- Alix Ramsay

The 2009 champion has missed his time in the French capital and now he says: “I just want to play”.

Roger Federer looking ahead at the 2019 Australian Open©Corinne Dubreuil/FFT

After four years away, Roger Federer is coming back to Roland Garros this summer. The 2009 champion has missed his time in the French capital and now he says: “I just want to play”

Fun comes in many forms: for some, it is a 10-mile run; for the rest of us, it is a 10-minute nap. But fun, it seems, for Roger Federer it is another shot at Roland Garros glory.

The pressure is huge


Now, much as we all love the two weeks of toil and drama on the red courts of Paris, it is not what you might call ‘fun’ for the competitors. The matches are long (even the straight sets ones), the pressure is huge and the battle for the second Grand Slam trophy of the season is deadly serious. Fun and games this ain’t. But Roger thinks it might be, so he is coming back to Roland Garros for the first time since 2015.

In 2016, he missed the French Open as he recovered from knee surgery. The following year, he thought it would be wise to let his body rest and recover from a stunning first three months of the year – he won the Australian Open, Indian Wells and Miami – and given that taking a two-and-a-half month sabbatical resulted in him storming back to win in Halle and Wimbledon, he thought he would use the same formula in 2018.

That did not work out quite so well: the mighty Fed won the Australian Open to claim his 20th Grand Slam title and then went to Rotterdam in pursuit of points and the No.1 ranking. He got them, too, but after that he could not keep up his relentless winning run.



Not his last clay court season


No matter, at the age of 37, the GOAT is still happy to adapt and change. These days, with 99 career titles and 1183 match wins (and counting) to his name, he has earned the right to play as and when he likes.

He is not obliged to play any tournament if he does not want to (even if that does limit his ranking options and this week he sits at No.7 in the world) and so Fed trains smart, schedules clever and plays only when he feels his body is ready for the challenge. And this year, he thinks the heart, the legs and all the other bits are ready for the clay.

Before anyone starts putting two and two together to make five, Fed was at pains to point out that this sudden change of mind about Roland Garros does not mean that he is saying goodbye. This is not – he hopes – his last clay court season nor is this his farewell tour. The birthdays keep racking up but our hero is as keen as ever to keep on playing.

Roger Federer in blue at the 2019 Australian OIpen©Corinne Dubreuil/FFT
Fed's 'baby steps'


“This doesn't mean this is my last clay court season, or I had to play one more time before I retired. That was not the thinking,” Federer told the ATP website as he prepared for the start of the Dubai Duty Free Championships this week. “My body was ready, I was ready, my schedule with the family, my schedule with the team was ready to do it again. This is when I opted to say, ‘It will be nice. Instead of taking a big chunk off, I'd rather stay in the rhythm and actually enjoy myself on the clay.’ It's going to be challenging, no doubt about it. I have to take baby steps in the beginning to some extent, but that's OK.”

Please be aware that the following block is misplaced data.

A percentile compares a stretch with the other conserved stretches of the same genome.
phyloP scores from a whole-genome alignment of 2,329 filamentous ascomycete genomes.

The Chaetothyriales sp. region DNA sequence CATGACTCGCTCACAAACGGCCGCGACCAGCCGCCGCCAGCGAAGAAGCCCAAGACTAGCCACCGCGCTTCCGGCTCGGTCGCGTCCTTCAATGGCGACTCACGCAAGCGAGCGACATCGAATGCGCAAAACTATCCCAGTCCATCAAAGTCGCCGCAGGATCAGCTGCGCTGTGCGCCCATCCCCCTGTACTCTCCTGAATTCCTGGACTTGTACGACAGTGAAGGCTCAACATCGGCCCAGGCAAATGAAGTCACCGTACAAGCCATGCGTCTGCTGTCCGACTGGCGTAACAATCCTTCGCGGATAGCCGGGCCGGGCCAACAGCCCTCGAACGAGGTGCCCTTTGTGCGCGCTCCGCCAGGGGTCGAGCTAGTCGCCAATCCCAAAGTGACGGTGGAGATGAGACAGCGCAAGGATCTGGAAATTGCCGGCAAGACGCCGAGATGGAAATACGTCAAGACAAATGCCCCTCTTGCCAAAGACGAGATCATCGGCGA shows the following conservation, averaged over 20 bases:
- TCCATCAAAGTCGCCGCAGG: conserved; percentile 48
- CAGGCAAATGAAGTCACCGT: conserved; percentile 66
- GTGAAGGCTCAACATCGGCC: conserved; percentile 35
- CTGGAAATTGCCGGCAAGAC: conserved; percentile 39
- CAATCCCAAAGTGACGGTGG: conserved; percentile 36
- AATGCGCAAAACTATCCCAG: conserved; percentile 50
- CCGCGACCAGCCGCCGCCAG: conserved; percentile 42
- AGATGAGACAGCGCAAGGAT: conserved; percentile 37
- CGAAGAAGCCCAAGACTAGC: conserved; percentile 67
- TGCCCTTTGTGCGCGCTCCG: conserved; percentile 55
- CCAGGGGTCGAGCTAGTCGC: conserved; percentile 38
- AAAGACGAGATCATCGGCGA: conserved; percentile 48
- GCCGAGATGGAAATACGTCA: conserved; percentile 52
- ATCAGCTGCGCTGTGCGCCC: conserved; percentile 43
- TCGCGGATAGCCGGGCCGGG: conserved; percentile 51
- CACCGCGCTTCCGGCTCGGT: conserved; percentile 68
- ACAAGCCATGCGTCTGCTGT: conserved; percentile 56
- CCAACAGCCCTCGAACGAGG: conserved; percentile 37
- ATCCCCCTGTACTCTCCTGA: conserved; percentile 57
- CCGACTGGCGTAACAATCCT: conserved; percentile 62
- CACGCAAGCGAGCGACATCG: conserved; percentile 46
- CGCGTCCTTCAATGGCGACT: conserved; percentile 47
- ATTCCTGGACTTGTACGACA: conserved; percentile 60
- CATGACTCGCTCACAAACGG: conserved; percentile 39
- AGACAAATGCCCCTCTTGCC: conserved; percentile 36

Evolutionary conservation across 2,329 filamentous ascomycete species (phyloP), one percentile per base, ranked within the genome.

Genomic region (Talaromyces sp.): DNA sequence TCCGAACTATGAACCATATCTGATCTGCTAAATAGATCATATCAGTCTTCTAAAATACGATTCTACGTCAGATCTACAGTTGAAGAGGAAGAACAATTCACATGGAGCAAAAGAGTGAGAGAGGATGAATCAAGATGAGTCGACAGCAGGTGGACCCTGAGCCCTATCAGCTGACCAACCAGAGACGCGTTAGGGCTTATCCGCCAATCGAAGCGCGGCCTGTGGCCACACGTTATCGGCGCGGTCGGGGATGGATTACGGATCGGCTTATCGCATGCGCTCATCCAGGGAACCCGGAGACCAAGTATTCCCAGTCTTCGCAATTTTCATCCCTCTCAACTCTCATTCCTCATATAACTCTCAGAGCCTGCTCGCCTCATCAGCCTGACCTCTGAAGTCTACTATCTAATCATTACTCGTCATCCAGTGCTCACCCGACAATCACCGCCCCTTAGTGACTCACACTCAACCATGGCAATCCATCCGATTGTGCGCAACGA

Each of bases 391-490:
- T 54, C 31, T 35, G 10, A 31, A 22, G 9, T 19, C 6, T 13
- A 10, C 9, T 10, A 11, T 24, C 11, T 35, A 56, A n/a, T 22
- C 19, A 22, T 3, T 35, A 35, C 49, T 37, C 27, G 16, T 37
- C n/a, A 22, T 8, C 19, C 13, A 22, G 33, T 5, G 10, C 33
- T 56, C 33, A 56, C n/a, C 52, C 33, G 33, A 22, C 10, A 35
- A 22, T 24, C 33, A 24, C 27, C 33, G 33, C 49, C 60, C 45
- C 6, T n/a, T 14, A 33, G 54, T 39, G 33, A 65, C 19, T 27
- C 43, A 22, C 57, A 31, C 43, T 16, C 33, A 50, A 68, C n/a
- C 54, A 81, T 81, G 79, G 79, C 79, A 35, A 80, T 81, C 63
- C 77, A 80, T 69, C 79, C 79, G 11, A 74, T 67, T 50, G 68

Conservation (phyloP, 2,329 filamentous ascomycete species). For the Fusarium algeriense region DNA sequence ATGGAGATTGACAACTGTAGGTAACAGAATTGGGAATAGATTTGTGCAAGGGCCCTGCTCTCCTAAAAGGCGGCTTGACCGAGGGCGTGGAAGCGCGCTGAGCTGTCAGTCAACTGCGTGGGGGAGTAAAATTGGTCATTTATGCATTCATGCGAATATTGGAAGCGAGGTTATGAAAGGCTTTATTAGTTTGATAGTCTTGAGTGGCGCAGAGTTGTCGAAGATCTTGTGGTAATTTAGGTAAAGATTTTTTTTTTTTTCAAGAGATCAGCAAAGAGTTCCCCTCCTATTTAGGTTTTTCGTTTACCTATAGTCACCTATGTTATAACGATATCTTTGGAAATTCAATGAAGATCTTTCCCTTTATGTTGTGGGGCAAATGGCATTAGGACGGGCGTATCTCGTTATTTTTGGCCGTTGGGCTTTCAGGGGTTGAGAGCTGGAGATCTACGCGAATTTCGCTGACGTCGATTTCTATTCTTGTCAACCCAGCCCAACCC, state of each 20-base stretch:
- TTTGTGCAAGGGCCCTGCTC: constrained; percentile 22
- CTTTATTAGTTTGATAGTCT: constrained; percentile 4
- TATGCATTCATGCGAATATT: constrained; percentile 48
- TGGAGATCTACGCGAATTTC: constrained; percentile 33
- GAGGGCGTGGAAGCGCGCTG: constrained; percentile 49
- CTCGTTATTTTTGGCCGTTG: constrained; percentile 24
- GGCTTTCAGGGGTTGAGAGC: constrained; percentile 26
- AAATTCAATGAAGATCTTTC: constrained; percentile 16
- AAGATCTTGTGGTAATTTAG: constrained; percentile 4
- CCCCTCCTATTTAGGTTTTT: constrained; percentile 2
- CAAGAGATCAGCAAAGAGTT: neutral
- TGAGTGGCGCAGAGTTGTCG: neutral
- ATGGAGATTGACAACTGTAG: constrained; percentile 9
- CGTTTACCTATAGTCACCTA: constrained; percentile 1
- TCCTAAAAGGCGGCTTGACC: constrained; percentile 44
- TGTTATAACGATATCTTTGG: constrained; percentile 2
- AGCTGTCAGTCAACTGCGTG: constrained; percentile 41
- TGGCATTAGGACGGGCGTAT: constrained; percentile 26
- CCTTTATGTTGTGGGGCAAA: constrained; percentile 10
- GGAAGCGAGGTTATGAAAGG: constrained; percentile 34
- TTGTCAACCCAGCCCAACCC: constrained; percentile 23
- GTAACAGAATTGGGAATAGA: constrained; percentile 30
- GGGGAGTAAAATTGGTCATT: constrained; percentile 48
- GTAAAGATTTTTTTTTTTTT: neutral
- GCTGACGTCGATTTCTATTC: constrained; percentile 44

Federer has not played at all on clay since the Masters 1000 in Rome in 2016 where he lost in the third round to Dominic Thiem in straight sets. Reacquainting himself with life on the red brick dust may take a little time, then, and to sharpen his reflexes, he has entered the Mutua Madrid Open before he heads to Paris. 

The Spanish capital sits 667m above sea level and the courts play a bit faster up there which should make Fed’s ‘baby steps’ a little easier. But down at Seine level, he knows he will need to be ready for the long haul. But still he is excited to be coming back to Roland Garros.



 

Fed can play on clay


“I think after not playing for two years, also missing the French [Open] three years ago because of injury, I think the team understood that I was in the mood to do it again,” he said. “I did grow up on clay, after all. I felt like my body is strong enough now again to do the surface changes from hard to clay to grass to hard. In the past I felt different. It was purely based on [the fact that] I would just like to play. We can always readjust the schedule accordingly depending how I play the clay.”

And Fed can play on clay. He has reached five French Open finals in his time, and won one of them. The four he lost were all to a certain Mr R. Nadal of Mallorca – then again, that same Mr Nadal has never lost a Roland Garros final and he has won 11 of them. In his pomp on the red stuff, Fed was undoubtedly the second best clay court player on the planet – it was just that he kept bumping into the greatest clay court player of all time every time the trophy was within touching distance.

Injuries permitting, Rafa will be back to torment Roger again this summer. But the Swiss does not mind: he just wants to play on the clay again and have some fun. And if Roger is having fun, who knows what can happen.